By George P. Matysek Jr.
The priesthood is all in the family for two pairs of brothers in the Baltimore archdiocese.
Among the six men who have recently been accepted into seminary formation are 29-year-old Matthew DeFusco, whose 31-year-old brother, Deacon Andrew DeFusco, is already studying for the priesthood; and 19-year-old Peter Rubeling, whose 25-year-old brother, Michael, is also in seminary.
“It’s a sign that parents are being generous to God,” said Father Michael A. DeAscanis, vocations director, noting that the DeFusco and Rubeling families inculcated a love for the Eucharist and the church in their children.
The other seminarians accepted into formation are Francis Ouma, 27, of Sacred Heart, Glyndon; Matthew Himes, 24, of St. Isaac Jogues, Carney; Zachary Crowley, 22, of St. Mark, Fallston; and Lee Benson, 23, of St. Ignatius, Hickory.
Matthew DeFusco, a parishioner of Church of the Immaculate Conception in Towson, said he first felt called to the priesthood when he was in fifth grade. He and his brother sometimes “played priest” at home, he said. They also volunteered as altar servers growing up in North Carolina.
Throughout several career moves, including years as an officer in the U.S. Coast Guard, DeFusco said the idea of a religious vocation was at the back of his mind. It was a Christmastime showing of the movie, “Les Miserables” that helped steer him more directly into the seminary.
“There was something about Jean Valjean’s life that struck me,” explained DeFusco, a graduate of Dulaney High School in Timonium. “He had a very self-sacrificing life. I saw the priesthood in his life.”
The Valjean character is an ex-convict who reforms his life and then devotes it to others.
Knowing his brother’s positive experience in the seminary – as well as that of a cousin who is studying to become a priest with the Legionaries of Christ – DeFusco took a leap of faith and applied for the Baltimore archdiocese. He will study at Mount St. Mary’s Seminary in Emmitsburg.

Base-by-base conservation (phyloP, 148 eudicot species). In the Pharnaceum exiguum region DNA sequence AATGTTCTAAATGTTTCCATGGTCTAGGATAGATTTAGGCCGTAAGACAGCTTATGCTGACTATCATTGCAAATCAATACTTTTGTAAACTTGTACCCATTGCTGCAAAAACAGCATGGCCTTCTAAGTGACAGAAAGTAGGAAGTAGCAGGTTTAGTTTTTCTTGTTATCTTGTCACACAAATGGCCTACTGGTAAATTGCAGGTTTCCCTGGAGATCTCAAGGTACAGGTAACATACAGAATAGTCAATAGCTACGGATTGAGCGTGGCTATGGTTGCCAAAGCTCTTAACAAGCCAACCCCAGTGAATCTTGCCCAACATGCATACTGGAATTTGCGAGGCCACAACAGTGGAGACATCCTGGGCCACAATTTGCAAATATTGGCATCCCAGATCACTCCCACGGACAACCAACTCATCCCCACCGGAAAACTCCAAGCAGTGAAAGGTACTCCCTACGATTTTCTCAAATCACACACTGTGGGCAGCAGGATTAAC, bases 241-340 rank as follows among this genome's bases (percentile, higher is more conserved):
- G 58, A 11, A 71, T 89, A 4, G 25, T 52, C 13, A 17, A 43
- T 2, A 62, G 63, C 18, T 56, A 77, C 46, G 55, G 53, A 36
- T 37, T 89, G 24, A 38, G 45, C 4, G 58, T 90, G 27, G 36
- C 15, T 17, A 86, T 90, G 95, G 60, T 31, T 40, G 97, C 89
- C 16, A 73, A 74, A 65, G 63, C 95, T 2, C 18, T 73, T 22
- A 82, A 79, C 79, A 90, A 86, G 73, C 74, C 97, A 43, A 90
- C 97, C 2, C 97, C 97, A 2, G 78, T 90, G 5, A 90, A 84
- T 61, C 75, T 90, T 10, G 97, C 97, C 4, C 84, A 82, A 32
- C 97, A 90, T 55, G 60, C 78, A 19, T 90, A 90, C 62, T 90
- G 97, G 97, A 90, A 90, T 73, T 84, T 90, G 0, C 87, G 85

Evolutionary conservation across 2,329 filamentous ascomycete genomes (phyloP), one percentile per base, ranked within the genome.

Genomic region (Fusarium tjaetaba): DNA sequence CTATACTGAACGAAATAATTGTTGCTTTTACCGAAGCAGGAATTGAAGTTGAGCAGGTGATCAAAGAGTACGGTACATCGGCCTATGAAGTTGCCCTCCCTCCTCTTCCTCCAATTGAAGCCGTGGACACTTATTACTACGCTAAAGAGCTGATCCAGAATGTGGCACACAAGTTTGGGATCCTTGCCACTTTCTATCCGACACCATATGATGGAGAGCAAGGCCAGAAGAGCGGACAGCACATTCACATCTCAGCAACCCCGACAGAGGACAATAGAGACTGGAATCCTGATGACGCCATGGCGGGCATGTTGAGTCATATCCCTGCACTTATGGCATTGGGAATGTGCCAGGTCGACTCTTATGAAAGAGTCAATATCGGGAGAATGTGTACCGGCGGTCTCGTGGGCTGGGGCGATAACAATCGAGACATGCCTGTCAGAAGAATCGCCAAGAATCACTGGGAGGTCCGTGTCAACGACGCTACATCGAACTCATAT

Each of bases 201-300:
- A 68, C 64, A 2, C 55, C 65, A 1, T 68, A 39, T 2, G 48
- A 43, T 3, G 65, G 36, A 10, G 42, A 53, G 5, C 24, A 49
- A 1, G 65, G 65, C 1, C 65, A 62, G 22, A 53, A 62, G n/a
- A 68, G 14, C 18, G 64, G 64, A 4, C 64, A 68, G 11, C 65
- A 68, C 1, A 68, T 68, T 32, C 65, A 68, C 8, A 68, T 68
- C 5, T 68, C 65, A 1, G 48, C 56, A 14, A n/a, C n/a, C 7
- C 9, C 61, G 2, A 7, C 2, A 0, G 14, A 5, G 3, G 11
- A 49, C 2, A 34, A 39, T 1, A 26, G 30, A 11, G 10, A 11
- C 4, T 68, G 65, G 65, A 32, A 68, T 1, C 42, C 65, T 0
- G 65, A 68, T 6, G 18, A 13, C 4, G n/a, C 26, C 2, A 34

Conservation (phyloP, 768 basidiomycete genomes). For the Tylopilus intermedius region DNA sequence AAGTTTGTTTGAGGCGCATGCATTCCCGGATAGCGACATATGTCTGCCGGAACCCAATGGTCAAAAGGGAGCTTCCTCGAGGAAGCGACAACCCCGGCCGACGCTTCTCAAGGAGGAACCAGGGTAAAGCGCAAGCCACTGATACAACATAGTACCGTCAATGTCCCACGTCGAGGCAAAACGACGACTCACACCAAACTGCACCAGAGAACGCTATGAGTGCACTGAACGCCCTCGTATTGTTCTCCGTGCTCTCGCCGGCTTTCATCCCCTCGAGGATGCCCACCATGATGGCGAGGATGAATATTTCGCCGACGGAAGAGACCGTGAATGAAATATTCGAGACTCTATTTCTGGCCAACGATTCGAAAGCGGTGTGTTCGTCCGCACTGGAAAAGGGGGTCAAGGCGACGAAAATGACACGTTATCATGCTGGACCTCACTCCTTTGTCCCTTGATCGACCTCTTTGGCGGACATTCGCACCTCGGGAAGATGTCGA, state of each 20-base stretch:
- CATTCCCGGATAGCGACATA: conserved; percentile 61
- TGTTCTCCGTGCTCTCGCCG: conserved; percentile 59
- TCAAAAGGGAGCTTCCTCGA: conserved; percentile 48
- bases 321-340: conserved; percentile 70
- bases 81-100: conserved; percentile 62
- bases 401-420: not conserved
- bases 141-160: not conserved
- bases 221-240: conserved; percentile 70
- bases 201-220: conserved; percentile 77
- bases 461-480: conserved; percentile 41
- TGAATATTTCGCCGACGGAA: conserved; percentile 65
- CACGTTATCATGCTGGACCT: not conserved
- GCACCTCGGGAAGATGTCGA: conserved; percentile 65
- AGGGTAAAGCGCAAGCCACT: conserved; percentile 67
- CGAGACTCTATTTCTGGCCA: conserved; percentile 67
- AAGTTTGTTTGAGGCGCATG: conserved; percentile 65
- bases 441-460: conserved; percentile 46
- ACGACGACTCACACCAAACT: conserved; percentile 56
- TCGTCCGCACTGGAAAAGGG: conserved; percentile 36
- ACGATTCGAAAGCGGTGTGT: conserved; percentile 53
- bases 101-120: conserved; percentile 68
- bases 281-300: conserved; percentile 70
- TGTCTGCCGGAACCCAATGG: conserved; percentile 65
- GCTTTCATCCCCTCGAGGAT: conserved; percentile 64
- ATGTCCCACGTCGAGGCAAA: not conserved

“I knew my brother and cousin came from ordinary backgrounds,” he said. “Knowing these guys helped put me at ease with my decision.”
Like DeFusco, Peter Rubeling had felt drawn to the priesthood from a young age. The parishioner of St. Peter the Apostle in Libertytown was particularly inspired by the example of his then-pastor, Monsignor John Dietzenbach, now stationed at Church of the Resurrection in Ellicott City.
“He brought God to the people,” Rubeling said. “I always looked up to that, and I could always see myself doing something like that.”
Rubeling said he was “definitely inclined” to dating and marriage, but kept his heart open to religious life. Watching his older brother go through formation was instructive, he said.
“He was an example of a great Catholic man,” he said. “He just made it very real and something you could look toward as an example.”
Rubeling, who was homeschooled, said his family also played a big role in being open to religious vocations for their children.
“They know our decisions are based in our prayer and trust in God,” said Rubeling, who will become the first Baltimore seminarian to study at Blessed John Paul II Seminary in Washington, D.C. He will also take classes at The Catholic University of America.
With the six new seminary additions, there are now 30 men studying to become priests for the Baltimore archdiocese. Twenty-six are from Maryland and four are from other countries, including Ouma, one of the new seminarians, who was born in Uganda.
Father DeAscanis noted that of those with local ties, 16 went to public school, three were homeschooled and seven went to Catholic schools.
“We’re encouraged by those who have come forward,” he said. “They’re very enthusiastic and very prayerful.”
The vocations director noted that the archdiocese has introduced new overnight camps for young people discerning their future. Parishes and schools need to make it a priority to educate Catholics about religious vocations, he said.
“There are 153 parishes in the diocese and six new seminarians,” Father DeAscanis said. “We are thrilled with those six, but, clearly, our parishes can do more.”
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